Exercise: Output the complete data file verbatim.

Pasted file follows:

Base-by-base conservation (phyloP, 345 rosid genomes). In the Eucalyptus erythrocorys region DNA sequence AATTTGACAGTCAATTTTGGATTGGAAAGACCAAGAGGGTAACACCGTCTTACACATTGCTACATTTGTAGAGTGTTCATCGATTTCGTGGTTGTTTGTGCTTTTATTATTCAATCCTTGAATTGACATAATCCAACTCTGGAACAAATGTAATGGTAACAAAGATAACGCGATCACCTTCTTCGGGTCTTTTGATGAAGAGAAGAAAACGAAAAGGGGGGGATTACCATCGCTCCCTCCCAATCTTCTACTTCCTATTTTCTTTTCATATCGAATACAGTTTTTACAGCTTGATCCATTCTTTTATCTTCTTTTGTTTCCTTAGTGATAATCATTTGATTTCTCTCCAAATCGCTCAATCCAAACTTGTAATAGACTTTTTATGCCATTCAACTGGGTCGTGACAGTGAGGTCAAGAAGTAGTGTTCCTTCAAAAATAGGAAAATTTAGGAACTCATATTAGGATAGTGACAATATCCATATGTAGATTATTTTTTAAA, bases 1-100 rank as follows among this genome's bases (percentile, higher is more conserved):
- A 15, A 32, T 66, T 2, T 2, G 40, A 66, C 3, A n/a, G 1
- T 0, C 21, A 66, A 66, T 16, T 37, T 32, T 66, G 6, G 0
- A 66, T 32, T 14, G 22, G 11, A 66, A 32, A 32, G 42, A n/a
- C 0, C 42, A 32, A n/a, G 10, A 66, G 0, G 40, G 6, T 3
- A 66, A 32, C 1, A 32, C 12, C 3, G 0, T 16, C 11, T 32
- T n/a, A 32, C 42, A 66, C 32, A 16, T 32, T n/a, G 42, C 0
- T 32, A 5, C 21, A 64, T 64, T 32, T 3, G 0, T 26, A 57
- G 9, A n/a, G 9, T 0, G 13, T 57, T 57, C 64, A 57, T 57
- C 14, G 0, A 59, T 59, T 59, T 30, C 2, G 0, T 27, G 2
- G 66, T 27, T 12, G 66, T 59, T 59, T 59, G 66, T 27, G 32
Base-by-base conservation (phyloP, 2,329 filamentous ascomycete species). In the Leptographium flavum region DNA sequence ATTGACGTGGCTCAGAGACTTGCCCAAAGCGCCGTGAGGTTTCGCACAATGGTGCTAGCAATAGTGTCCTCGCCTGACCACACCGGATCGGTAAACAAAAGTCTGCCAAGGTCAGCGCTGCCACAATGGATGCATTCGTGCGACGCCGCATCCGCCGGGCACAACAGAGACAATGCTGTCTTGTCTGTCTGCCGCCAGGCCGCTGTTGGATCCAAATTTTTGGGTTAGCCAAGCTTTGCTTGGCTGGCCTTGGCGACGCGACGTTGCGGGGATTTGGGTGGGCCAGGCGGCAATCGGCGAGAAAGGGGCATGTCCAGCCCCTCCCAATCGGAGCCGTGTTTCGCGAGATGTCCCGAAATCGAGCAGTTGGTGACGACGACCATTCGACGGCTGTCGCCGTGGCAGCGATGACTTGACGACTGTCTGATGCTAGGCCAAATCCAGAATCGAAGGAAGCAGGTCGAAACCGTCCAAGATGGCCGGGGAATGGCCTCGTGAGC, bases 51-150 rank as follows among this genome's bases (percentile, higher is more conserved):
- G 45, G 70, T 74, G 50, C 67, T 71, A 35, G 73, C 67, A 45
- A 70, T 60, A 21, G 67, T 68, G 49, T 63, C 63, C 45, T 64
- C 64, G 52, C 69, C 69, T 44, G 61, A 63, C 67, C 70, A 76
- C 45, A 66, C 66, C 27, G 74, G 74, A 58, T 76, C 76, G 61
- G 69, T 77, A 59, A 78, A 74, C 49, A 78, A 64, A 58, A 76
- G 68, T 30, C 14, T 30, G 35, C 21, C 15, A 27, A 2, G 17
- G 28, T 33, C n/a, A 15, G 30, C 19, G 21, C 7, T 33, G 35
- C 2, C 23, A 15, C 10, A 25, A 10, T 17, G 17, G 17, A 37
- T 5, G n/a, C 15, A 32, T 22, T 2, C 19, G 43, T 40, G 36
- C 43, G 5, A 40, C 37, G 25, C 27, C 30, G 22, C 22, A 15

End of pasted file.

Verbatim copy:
Base-by-base conservation (phyloP, 345 rosid genomes). In the Eucalyptus erythrocorys region DNA sequence AATTTGACAGTCAATTTTGGATTGGAAAGACCAAGAGGGTAACACCGTCTTACACATTGCTACATTTGTAGAGTGTTCATCGATTTCGTGGTTGTTTGTGCTTTTATTATTCAATCCTTGAATTGACATAATCCAACTCTGGAACAAATGTAATGGTAACAAAGATAACGCGATCACCTTCTTCGGGTCTTTTGATGAAGAGAAGAAAACGAAAAGGGGGGGATTACCATCGCTCCCTCCCAATCTTCTACTTCCTATTTTCTTTTCATATCGAATACAGTTTTTACAGCTTGATCCATTCTTTTATCTTCTTTTGTTTCCTTAGTGATAATCATTTGATTTCTCTCCAAATCGCTCAATCCAAACTTGTAATAGACTTTTTATGCCATTCAACTGGGTCGTGACAGTGAGGTCAAGAAGTAGTGTTCCTTCAAAAATAGGAAAATTTAGGAACTCATATTAGGATAGTGACAATATCCATATGTAGATTATTTTTTAAA, bases 1-100 rank as follows among this genome's bases (percentile, higher is more conserved):
- A 15, A 32, T 66, T 2, T 2, G 40, A 66, C 3, A n/a, G 1
- T 0, C 21, A 66, A 66, T 16, T 37, T 32, T 66, G 6, G 0
- A 66, T 32, T 14, G 22, G 11, A 66, A 32, A 32, G 42, A n/a
- C 0, C 42, A 32, A n/a, G 10, A 66, G 0, G 40, G 6, T 3
- A 66, A 32, C 1, A 32, C 12, C 3, G 0, T 16, C 11, T 32
- T n/a, A 32, C 42, A 66, C 32, A 16, T 32, T n/a, G 42, C 0
- T 32, A 5, C 21, A 64, T 64, T 32, T 3, G 0, T 26, A 57
- G 9, A n/a, G 9, T 0, G 13, T 57, T 57, C 64, A 57, T 57
- C 14, G 0, A 59, T 59, T 59, T 30, C 2, G 0, T 27, G 2
- G 66, T 27, T 12, G 66, T 59, T 59, T 59, G 66, T 27, G 32
Base-by-base conservation (phyloP, 2,329 filamentous ascomycete species). In the Leptographium flavum region DNA sequence ATTGACGTGGCTCAGAGACTTGCCCAAAGCGCCGTGAGGTTTCGCACAATGGTGCTAGCAATAGTGTCCTCGCCTGACCACACCGGATCGGTAAACAAAAGTCTGCCAAGGTCAGCGCTGCCACAATGGATGCATTCGTGCGACGCCGCATCCGCCGGGCACAACAGAGACAATGCTGTCTTGTCTGTCTGCCGCCAGGCCGCTGTTGGATCCAAATTTTTGGGTTAGCCAAGCTTTGCTTGGCTGGCCTTGGCGACGCGACGTTGCGGGGATTTGGGTGGGCCAGGCGGCAATCGGCGAGAAAGGGGCATGTCCAGCCCCTCCCAATCGGAGCCGTGTTTCGCGAGATGTCCCGAAATCGAGCAGTTGGTGACGACGACCATTCGACGGCTGTCGCCGTGGCAGCGATGACTTGACGACTGTCTGATGCTAGGCCAAATCCAGAATCGAAGGAAGCAGGTCGAAACCGTCCAAGATGGCCGGGGAATGGCCTCGTGAGC, bases 51-150 rank as follows among this genome's bases (percentile, higher is more conserved):
- G 45, G 70, T 74, G 50, C 67, T 71, A 35, G 73, C 67, A 45
- A 70, T 60, A 21, G 67, T 68, G 49, T 63, C 63, C 45, T 64
- C 64, G 52, C 69, C 69, T 44, G 61, A 63, C 67, C 70, A 76
- C 45, A 66, C 66, C 27, G 74, G 74, A 58, T 76, C 76, G 61
- G 69, T 77, A 59, A 78, A 74, C 49, A 78, A 64, A 58, A 76
- G 68, T 30, C 14, T 30, G 35, C 21, C 15, A 27, A 2, G 17
- G 28, T 33, C n/a, A 15, G 30, C 19, G 21, C 7, T 33, G 35
- C 2, C 23, A 15, C 10, A 25, A 10, T 17, G 17, G 17, A 37
- T 5, G n/a, C 15, A 32, T 22, T 2, C 19, G 43, T 40, G 36
- C 43, G 5, A 40, C 37, G 25, C 27, C 30, G 22, C 22, A 15